This is why BCC arrives to you in the proverbial “plain, brown wrapper”. We want to spend your money only on what you can use, and we’ll take every step we can to minimize its impact. In the case of BCC itself, that means 100% renewability, extremely low production waste (not quite zero, but very close) and extraordinary energy efficiency. In the case of what else we send you, the packaging, it means post-consumer recycled paper cartons, no ink (the BCC logo is literally branded into each box), 100% recyclable kraft paper dunnage, and emailed usage guides. We reckon robust shipping materials are things you can use, in as much as you want your wares to arrive safely to their new home as much as we do. Expensively printed, die-cut custom “cradle” packages in various configurations taking up 250% more storage space while waiting for your order, not so much.

While the goal for everything that leaves the BCC shop is recyclability or biodegradability, it’s still a goal. One thing we have yet to nail down to our liking is the bag we wrap around each piece of BCC, which in order to prevent oxidation of the copper while it’s traveling to you, is currently an impermeable poly-bag. More lamentably, we’ve only been able to find bags thick enough to protect heavy pans at most 5 – 15% recycled content, but most of the time it’s 0%. We’re constantly looking out for biodegradable films and O2 barriers that would work as well, but for now it’s a poly bag or a soluble polymer lacquer such as is used on most imported copper cookware (the latter, in our opinion, causes more trouble than it’s worth and ends up in the water supply rather than a landfill). The leading edge of biodegradable air-tight packaging today are vaporized aluminum films that can be bonded to plant-based polymers, but in our application the aluminum layer would electrolytically react with more conductive copper, which makes off with the aluminum’s electrons, causing film degradation at the atomic level and quickly admitting O2.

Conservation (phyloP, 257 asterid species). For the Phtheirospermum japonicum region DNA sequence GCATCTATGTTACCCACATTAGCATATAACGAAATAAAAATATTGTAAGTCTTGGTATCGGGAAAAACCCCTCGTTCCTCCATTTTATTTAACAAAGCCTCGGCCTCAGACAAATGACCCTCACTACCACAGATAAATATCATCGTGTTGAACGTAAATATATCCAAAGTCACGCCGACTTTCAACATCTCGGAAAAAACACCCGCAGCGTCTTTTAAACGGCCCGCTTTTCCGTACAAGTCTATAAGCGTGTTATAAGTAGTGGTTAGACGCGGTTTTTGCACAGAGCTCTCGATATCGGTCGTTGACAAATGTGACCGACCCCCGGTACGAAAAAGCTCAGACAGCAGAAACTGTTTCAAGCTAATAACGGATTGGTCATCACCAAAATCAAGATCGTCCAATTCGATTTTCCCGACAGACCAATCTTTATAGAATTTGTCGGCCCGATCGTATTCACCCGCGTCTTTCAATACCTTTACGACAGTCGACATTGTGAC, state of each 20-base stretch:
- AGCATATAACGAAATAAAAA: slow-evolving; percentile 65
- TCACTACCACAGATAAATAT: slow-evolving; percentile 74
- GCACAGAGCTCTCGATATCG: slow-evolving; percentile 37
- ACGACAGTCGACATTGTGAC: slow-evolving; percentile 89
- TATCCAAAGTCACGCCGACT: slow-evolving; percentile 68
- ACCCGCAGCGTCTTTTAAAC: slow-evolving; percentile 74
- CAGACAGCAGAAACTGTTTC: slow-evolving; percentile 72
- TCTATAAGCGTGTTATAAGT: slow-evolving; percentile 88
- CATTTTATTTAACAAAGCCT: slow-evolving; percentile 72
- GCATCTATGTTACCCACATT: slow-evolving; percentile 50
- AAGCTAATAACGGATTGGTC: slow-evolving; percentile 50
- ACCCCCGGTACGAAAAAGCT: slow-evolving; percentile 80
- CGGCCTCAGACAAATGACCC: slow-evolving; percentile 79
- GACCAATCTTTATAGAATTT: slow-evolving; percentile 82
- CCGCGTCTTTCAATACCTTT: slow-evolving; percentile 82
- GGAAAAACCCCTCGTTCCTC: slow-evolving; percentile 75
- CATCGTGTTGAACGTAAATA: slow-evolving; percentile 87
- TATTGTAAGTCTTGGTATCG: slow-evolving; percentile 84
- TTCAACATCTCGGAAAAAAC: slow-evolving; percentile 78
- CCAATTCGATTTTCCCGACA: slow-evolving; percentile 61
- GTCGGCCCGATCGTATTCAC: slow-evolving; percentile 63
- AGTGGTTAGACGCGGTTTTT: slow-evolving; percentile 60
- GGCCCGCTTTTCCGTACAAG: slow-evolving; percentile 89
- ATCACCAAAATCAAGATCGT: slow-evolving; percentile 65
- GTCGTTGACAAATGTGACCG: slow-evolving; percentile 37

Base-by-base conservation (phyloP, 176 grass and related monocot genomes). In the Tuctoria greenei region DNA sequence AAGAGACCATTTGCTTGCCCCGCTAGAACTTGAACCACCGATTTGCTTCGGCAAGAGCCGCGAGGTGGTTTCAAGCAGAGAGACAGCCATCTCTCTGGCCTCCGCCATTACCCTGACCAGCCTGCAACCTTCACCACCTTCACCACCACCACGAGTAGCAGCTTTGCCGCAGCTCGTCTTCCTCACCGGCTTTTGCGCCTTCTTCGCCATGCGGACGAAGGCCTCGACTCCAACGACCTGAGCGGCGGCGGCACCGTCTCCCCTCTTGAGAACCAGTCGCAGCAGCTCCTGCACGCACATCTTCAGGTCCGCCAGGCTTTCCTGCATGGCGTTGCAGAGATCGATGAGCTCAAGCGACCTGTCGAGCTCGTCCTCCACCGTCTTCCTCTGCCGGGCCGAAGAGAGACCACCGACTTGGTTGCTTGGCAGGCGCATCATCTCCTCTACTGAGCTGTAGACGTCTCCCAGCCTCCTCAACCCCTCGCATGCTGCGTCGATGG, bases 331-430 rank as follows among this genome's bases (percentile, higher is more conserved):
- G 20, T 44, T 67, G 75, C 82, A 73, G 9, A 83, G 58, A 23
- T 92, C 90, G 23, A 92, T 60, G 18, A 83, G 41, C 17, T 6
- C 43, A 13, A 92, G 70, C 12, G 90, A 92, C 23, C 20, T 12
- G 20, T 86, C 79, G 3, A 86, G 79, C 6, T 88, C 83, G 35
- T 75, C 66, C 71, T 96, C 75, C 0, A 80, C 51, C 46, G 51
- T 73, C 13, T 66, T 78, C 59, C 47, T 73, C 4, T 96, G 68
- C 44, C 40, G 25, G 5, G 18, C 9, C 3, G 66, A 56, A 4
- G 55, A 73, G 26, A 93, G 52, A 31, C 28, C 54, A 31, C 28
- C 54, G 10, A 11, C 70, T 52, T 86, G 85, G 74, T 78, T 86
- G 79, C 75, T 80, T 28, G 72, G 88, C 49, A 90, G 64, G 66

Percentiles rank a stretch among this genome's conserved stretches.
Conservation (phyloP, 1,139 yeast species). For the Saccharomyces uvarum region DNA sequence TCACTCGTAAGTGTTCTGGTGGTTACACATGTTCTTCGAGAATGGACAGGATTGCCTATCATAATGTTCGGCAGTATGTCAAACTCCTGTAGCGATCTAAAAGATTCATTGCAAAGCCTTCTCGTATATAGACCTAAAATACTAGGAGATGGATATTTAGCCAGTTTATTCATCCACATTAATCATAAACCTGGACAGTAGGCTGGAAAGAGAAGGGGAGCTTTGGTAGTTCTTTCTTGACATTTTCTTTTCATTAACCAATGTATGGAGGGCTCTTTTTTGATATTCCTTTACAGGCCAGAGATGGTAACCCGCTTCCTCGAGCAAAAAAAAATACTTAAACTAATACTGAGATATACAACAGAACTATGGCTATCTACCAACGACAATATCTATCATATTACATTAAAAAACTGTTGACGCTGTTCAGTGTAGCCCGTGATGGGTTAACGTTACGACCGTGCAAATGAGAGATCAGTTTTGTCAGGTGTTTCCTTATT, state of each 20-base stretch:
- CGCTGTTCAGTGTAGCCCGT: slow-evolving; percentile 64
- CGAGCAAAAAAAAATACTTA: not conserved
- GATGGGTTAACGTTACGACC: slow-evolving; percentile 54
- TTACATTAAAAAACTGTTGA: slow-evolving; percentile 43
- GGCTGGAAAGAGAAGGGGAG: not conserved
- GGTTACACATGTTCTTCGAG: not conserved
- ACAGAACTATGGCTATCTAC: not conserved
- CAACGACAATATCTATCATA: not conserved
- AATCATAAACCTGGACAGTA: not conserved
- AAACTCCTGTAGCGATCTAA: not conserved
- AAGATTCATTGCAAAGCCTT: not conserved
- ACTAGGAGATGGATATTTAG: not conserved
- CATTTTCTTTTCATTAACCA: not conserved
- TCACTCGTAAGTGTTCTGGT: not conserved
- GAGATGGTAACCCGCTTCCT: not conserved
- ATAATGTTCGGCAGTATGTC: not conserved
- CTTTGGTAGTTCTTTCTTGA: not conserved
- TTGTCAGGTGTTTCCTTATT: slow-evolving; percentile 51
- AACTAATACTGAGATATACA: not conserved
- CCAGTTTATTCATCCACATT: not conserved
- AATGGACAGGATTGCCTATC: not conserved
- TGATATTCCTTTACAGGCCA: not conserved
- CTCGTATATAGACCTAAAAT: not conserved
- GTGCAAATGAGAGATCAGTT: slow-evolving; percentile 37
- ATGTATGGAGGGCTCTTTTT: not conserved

We also tried paper tape for our cartons early on, and had more than a few instances of adhesives and seams letting go in transit owing to copper cookware’s large “acceleration force” in logistics handling. For now we’re using polymer film packing tape – not ideal, but has the little bit of stretch needed to absorb movements of inert masses its containing without letting loose. Not optimal, but probably beats unboxed copper cookware clanking around inside a UPS truck.

We’ll keep exploring and chasing down leads as they show up (which they do with increasing frequency since companies big and small are thoughtful about all this lately). In the meantime we’re staying focussed first on the vessel most important to both of us, the one that will be with you for the rest of your life and many lives to follow. The outer vessel in which the first vessel arrives has serious work to do getting your BCC safely to you, so we specify a pretty burly box and lots of clingy dunnage to keep everything stable underway, then we take care to pack it carefully. Once it’s delivered its charges to you we intend for it to simply leave your life and household with minimal fuss, en route to resurrection in some new, low-impact form.

That, to us, means keeping it simple.